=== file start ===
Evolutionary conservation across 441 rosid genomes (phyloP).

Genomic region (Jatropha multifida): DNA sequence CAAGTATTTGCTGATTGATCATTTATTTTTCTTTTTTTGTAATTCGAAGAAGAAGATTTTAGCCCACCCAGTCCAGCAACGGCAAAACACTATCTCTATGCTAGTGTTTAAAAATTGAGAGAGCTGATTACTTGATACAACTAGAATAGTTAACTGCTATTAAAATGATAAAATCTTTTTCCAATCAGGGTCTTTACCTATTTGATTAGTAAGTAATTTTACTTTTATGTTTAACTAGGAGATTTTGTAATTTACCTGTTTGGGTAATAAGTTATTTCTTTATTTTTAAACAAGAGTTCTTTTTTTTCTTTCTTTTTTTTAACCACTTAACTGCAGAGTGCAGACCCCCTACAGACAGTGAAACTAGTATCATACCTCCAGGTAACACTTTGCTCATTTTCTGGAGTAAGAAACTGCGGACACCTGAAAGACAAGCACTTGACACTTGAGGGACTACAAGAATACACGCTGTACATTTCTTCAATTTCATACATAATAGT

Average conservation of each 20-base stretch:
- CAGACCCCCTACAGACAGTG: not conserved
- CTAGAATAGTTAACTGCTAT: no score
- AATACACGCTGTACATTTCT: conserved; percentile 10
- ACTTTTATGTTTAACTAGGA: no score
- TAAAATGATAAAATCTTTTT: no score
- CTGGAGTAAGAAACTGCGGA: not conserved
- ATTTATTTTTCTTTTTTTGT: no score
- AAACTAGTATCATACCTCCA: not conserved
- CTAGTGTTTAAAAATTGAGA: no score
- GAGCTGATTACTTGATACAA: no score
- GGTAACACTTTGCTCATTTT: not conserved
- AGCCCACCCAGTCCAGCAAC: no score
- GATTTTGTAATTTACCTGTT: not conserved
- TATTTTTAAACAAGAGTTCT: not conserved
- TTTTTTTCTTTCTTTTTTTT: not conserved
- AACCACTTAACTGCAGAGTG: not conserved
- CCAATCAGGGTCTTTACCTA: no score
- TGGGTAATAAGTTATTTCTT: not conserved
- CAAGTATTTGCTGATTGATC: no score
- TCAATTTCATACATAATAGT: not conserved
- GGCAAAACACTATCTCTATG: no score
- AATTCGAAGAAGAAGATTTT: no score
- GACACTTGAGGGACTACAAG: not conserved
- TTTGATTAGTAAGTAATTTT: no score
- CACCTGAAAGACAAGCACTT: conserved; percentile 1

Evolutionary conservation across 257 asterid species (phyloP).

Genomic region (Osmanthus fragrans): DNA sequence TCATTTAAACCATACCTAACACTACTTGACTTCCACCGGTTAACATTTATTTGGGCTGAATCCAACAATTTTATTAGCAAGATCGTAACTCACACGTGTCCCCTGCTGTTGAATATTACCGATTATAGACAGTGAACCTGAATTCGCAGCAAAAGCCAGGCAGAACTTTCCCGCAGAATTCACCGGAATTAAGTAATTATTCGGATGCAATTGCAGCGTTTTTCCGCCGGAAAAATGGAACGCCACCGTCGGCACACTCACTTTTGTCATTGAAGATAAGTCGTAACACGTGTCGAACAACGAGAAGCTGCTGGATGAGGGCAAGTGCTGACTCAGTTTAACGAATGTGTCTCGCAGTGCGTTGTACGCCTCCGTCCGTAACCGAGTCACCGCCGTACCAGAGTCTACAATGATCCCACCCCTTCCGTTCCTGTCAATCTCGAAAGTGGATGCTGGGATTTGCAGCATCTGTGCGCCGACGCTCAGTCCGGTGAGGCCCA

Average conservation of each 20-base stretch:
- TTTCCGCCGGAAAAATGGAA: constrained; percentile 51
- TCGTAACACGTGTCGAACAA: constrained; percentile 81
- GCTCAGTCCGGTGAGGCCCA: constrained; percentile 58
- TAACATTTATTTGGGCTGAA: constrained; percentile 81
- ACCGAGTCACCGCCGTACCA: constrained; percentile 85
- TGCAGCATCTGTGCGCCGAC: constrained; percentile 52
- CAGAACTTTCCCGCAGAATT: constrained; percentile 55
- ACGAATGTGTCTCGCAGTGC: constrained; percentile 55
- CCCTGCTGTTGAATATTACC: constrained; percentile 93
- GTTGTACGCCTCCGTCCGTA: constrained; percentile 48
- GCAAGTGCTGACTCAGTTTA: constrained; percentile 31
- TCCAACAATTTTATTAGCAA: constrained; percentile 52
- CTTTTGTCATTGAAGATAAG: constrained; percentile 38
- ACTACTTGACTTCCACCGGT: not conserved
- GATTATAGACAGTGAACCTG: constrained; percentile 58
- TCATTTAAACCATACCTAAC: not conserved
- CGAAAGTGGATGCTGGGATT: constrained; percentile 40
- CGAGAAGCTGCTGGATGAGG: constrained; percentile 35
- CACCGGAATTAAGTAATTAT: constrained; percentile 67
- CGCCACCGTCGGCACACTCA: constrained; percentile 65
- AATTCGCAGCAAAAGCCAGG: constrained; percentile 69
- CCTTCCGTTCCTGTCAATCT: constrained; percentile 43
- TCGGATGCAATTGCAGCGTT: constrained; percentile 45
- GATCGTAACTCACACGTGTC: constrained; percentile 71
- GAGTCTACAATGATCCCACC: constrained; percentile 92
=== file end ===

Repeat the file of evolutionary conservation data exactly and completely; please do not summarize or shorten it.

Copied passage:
Evolutionary conservation across 441 rosid genomes (phyloP).

Genomic region (Jatropha multifida): DNA sequence CAAGTATTTGCTGATTGATCATTTATTTTTCTTTTTTTGTAATTCGAAGAAGAAGATTTTAGCCCACCCAGTCCAGCAACGGCAAAACACTATCTCTATGCTAGTGTTTAAAAATTGAGAGAGCTGATTACTTGATACAACTAGAATAGTTAACTGCTATTAAAATGATAAAATCTTTTTCCAATCAGGGTCTTTACCTATTTGATTAGTAAGTAATTTTACTTTTATGTTTAACTAGGAGATTTTGTAATTTACCTGTTTGGGTAATAAGTTATTTCTTTATTTTTAAACAAGAGTTCTTTTTTTTCTTTCTTTTTTTTAACCACTTAACTGCAGAGTGCAGACCCCCTACAGACAGTGAAACTAGTATCATACCTCCAGGTAACACTTTGCTCATTTTCTGGAGTAAGAAACTGCGGACACCTGAAAGACAAGCACTTGACACTTGAGGGACTACAAGAATACACGCTGTACATTTCTTCAATTTCATACATAATAGT

Average conservation of each 20-base stretch:
- CAGACCCCCTACAGACAGTG: not conserved
- CTAGAATAGTTAACTGCTAT: no score
- AATACACGCTGTACATTTCT: conserved; percentile 10
- ACTTTTATGTTTAACTAGGA: no score
- TAAAATGATAAAATCTTTTT: no score
- CTGGAGTAAGAAACTGCGGA: not conserved
- ATTTATTTTTCTTTTTTTGT: no score
- AAACTAGTATCATACCTCCA: not conserved
- CTAGTGTTTAAAAATTGAGA: no score
- GAGCTGATTACTTGATACAA: no score
- GGTAACACTTTGCTCATTTT: not conserved
- AGCCCACCCAGTCCAGCAAC: no score
- GATTTTGTAATTTACCTGTT: not conserved
- TATTTTTAAACAAGAGTTCT: not conserved
- TTTTTTTCTTTCTTTTTTTT: not conserved
- AACCACTTAACTGCAGAGTG: not conserved
- CCAATCAGGGTCTTTACCTA: no score
- TGGGTAATAAGTTATTTCTT: not conserved
- CAAGTATTTGCTGATTGATC: no score
- TCAATTTCATACATAATAGT: not conserved
- GGCAAAACACTATCTCTATG: no score
- AATTCGAAGAAGAAGATTTT: no score
- GACACTTGAGGGACTACAAG: not conserved
- TTTGATTAGTAAGTAATTTT: no score
- CACCTGAAAGACAAGCACTT: conserved; percentile 1

Evolutionary conservation across 257 asterid species (phyloP).

Genomic region (Osmanthus fragrans): DNA sequence TCATTTAAACCATACCTAACACTACTTGACTTCCACCGGTTAACATTTATTTGGGCTGAATCCAACAATTTTATTAGCAAGATCGTAACTCACACGTGTCCCCTGCTGTTGAATATTACCGATTATAGACAGTGAACCTGAATTCGCAGCAAAAGCCAGGCAGAACTTTCCCGCAGAATTCACCGGAATTAAGTAATTATTCGGATGCAATTGCAGCGTTTTTCCGCCGGAAAAATGGAACGCCACCGTCGGCACACTCACTTTTGTCATTGAAGATAAGTCGTAACACGTGTCGAACAACGAGAAGCTGCTGGATGAGGGCAAGTGCTGACTCAGTTTAACGAATGTGTCTCGCAGTGCGTTGTACGCCTCCGTCCGTAACCGAGTCACCGCCGTACCAGAGTCTACAATGATCCCACCCCTTCCGTTCCTGTCAATCTCGAAAGTGGATGCTGGGATTTGCAGCATCTGTGCGCCGACGCTCAGTCCGGTGAGGCCCA

Average conservation of each 20-base stretch:
- TTTCCGCCGGAAAAATGGAA: constrained; percentile 51
- TCGTAACACGTGTCGAACAA: constrained; percentile 81
- GCTCAGTCCGGTGAGGCCCA: constrained; percentile 58
- TAACATTTATTTGGGCTGAA: constrained; percentile 81
- ACCGAGTCACCGCCGTACCA: constrained; percentile 85
- TGCAGCATCTGTGCGCCGAC: constrained; percentile 52
- CAGAACTTTCCCGCAGAATT: constrained; percentile 55
- ACGAATGTGTCTCGCAGTGC: constrained; percentile 55
- CCCTGCTGTTGAATATTACC: constrained; percentile 93
- GTTGTACGCCTCCGTCCGTA: constrained; percentile 48
- GCAAGTGCTGACTCAGTTTA: constrained; percentile 31
- TCCAACAATTTTATTAGCAA: constrained; percentile 52
- CTTTTGTCATTGAAGATAAG: constrained; percentile 38
- ACTACTTGACTTCCACCGGT: not conserved
- GATTATAGACAGTGAACCTG: constrained; percentile 58
- TCATTTAAACCATACCTAAC: not conserved
- CGAAAGTGGATGCTGGGATT: constrained; percentile 40
- CGAGAAGCTGCTGGATGAGG: constrained; percentile 35
- CACCGGAATTAAGTAATTAT: constrained; percentile 67
- CGCCACCGTCGGCACACTCA: constrained; percentile 65
- AATTCGCAGCAAAAGCCAGG: constrained; percentile 69
- CCTTCCGTTCCTGTCAATCT: constrained; percentile 43
- TCGGATGCAATTGCAGCGTT: constrained; percentile 45
- GATCGTAACTCACACGTGTC: constrained; percentile 71
- GAGTCTACAATGATCCCACC: constrained; percentile 92